So how can we continue these flawed, but highly entertaining debates? One simple adjustment; instead of declaring who is the G.O.A.T., how about we simply limit it to the G.O.Y.T. or Greatest of Your Time? Under this banner, we are all qualified. Recency bias is not a factor, we can all speak to era context and we limit our assessment to those we have actually seen play.

 

Gus Griffin, for War Room Sports

Melanin Mount Rushmore

Thursday, February 12th, 2015

by OGICIC

MMR

I’ll be honest, I’ve never participated in the “Kobe v. LeBron” or “Kobe v. MJ” debates and I’ve refrained for a simple reason. None of the aforementioned names come anywhere close to being the “greatest” in basketball. I love Floyd Mayweather and he has a success story which is filled with hard work and dedication, yet in still he can never be the “greatest”. I just watched the Super Bowl and was rooting for the Patriots, though after the victory I refused to engage in the “is Tom Brady the greatest?” discussion. Why? Because the greatest is named Jim Brown! The greatest in basketball are named Bill Russell & Kareem Abdul-Jabbar! The greatest boxer is named Muhammad Ali!

How do I define greatness, or the “greatest”? I define it by one’s performance on and off the field. To be the “greatest” means that you persevered through far more than anyone else, emerged victorious and uncompromised. How can Michael Jordan, or LeBron James, or Kobe Bryant be the “greatest”? I’ve never heard of MJ speaking up for the inner city youth that die for his shoes, much less the Chinese youth that make them. I appreciate LeBron’s speaking up on issues and his philanthropic efforts, but how does any of that exist without Bill Russell and Kareem Abdul-Jabbar? If we are to talk hardware, Bill Russell won 11 NBA championships and did so as both a player and coach in one of the most racially hostile cities in America (Boston). Kareem Abdul-Jabbar (aka Mr. Never White America’s Negro) won 6 NBA championships. If we are to talk about more than championships, Bill and Kareem have been avid advocates and spokespersons for Melanin/Hebrew/African-American people! They stood with boxing’s “greatest” Muhammad Ali, as he took on the racist and biased institution.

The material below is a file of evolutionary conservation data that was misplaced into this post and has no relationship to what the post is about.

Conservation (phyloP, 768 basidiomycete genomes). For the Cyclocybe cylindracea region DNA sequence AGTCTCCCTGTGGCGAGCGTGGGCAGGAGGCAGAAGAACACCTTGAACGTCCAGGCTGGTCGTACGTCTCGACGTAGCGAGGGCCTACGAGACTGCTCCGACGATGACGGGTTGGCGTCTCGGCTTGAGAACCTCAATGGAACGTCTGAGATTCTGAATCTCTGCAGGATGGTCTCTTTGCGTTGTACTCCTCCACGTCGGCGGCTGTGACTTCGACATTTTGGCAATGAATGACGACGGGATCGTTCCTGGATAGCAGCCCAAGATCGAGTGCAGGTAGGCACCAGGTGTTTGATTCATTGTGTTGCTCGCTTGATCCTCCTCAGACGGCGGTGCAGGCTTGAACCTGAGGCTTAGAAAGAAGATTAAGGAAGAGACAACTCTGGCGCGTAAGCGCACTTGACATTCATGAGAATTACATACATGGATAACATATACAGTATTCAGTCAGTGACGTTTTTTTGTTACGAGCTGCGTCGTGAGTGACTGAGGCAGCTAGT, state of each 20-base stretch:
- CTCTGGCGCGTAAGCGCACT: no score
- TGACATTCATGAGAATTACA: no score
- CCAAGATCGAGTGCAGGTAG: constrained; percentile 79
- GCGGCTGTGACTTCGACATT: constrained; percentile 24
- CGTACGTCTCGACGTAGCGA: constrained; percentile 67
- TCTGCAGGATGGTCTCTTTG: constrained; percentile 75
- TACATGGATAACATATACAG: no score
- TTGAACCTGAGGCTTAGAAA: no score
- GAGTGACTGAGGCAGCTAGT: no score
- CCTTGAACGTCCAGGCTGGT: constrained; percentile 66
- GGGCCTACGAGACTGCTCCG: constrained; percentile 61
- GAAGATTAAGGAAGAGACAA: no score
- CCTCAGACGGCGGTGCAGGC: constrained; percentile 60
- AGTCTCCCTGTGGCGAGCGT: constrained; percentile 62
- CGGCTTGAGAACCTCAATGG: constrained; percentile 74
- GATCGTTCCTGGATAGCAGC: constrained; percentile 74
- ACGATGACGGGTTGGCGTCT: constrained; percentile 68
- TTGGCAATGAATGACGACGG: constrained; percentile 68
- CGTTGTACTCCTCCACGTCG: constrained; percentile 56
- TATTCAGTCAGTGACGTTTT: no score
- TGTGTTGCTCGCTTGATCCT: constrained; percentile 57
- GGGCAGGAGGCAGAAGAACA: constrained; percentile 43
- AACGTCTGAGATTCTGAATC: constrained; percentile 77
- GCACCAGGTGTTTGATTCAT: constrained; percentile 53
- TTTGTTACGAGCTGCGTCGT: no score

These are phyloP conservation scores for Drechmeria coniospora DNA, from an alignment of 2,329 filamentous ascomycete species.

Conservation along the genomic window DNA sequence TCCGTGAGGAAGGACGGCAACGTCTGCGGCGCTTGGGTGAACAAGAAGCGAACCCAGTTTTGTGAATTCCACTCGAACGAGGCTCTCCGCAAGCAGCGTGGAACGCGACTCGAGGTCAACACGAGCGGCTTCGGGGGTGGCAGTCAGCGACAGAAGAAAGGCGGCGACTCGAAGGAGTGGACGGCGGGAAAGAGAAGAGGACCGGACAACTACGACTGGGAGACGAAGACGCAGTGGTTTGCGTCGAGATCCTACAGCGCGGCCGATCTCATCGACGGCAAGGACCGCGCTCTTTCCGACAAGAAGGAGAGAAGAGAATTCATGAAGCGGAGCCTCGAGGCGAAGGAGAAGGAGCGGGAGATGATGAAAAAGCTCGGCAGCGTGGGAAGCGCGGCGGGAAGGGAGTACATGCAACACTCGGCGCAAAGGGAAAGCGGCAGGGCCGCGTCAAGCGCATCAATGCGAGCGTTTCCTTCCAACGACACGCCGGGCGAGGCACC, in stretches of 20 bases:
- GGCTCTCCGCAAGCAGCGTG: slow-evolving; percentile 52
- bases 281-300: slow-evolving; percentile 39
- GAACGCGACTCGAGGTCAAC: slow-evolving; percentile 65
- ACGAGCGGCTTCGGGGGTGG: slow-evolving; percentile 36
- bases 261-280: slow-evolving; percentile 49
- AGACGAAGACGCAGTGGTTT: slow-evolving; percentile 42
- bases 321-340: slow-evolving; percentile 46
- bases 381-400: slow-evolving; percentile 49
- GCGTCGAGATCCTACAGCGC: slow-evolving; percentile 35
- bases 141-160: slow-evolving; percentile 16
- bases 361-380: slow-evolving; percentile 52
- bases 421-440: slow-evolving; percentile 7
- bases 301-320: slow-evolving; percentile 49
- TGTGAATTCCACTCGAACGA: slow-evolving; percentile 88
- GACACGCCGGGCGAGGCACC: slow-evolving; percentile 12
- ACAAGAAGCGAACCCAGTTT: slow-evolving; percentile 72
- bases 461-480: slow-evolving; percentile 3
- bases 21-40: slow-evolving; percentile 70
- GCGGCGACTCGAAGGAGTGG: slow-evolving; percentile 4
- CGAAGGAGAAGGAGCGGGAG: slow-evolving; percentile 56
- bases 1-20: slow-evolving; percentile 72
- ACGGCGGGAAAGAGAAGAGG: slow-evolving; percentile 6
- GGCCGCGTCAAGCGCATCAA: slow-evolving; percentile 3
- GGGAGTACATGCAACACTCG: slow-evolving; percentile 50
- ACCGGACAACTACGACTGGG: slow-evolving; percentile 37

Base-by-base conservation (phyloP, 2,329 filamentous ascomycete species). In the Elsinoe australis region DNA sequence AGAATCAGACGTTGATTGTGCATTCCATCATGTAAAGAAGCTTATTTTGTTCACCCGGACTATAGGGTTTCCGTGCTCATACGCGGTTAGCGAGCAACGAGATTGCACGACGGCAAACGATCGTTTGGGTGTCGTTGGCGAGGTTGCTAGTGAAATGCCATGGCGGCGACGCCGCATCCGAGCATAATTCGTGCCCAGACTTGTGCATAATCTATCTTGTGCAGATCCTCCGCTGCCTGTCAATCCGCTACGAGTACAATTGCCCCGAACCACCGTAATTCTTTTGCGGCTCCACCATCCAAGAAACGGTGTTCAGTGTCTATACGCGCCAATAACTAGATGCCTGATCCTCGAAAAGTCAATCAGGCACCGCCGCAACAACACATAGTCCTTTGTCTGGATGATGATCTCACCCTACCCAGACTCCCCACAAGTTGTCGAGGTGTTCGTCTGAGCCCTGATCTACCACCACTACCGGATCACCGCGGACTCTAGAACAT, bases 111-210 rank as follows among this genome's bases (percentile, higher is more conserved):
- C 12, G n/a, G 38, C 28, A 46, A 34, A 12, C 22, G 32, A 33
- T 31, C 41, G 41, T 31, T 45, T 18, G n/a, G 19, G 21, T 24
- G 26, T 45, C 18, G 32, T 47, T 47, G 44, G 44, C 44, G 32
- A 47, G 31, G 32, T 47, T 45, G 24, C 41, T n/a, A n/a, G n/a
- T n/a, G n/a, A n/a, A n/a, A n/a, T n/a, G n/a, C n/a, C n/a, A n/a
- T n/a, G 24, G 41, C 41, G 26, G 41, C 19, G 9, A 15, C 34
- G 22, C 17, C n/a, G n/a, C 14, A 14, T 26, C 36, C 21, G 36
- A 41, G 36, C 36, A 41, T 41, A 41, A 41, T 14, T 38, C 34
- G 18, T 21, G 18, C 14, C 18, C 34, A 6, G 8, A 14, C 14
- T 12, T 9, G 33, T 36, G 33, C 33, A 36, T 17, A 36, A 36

Jim Brown? Well he only won 1 NFL Championship, yet his fight of racism and injustice, his youth work and his constant advocacy have more diamonds in them than any ring!!!!

Thats how I define greatness……so sorry….MJ never has a chance, Kobe not even close, LeBron (I guess we can wait and see) can be 3rd at best! Brady, no way, Montana, never heard of him. Marshawn………heeeeyyyyy……..ask Jim about that one!

Zachariah Ysaye Oluwa Bankole “OGICIC”, for War Room Sports

Is Michael Jordan Really a Sellout?

Tuesday, November 15th, 2011

By Devin McMillan

Charlotte Bobcats majority owner Michael Jordan walking into a labor meeting last week.

 

Last week, before the news of child sexual abuse at Penn State University rocked the sports world, the newswire was abuzz with another story.  It had been rumored that certain circumstances in the NBA labor negotiations were causing current NBA players to see their childhood idol and proverbial hero, Michael Jeffrey Jordan, in an entirely different and negative light.  Much of the subsequent conversation surrounding  this topic was sparked by a column written by Jason Whitlock for Fox Sports, labeling “His Airness” as a “sellout” for being the “hard-line front man” for NBA ownership’s eagerness to roll back the amount of revenue shared with the players on a yearly basis. 

Jason Whitlock calls “MJ’s” stance the “ultimate betrayal” due to the fact that the league is now filled with young, Black players who grew up worshipping Jordan and purchasing his overpriced shoes and apparel, ultimately helping to make him and his brand the financial titans they are today.  He thinks Michael Jordan is betraying the same players’ union that went to bat for him and forced the Bulls to pay him $30 million per, in his final two seasons in Chicago.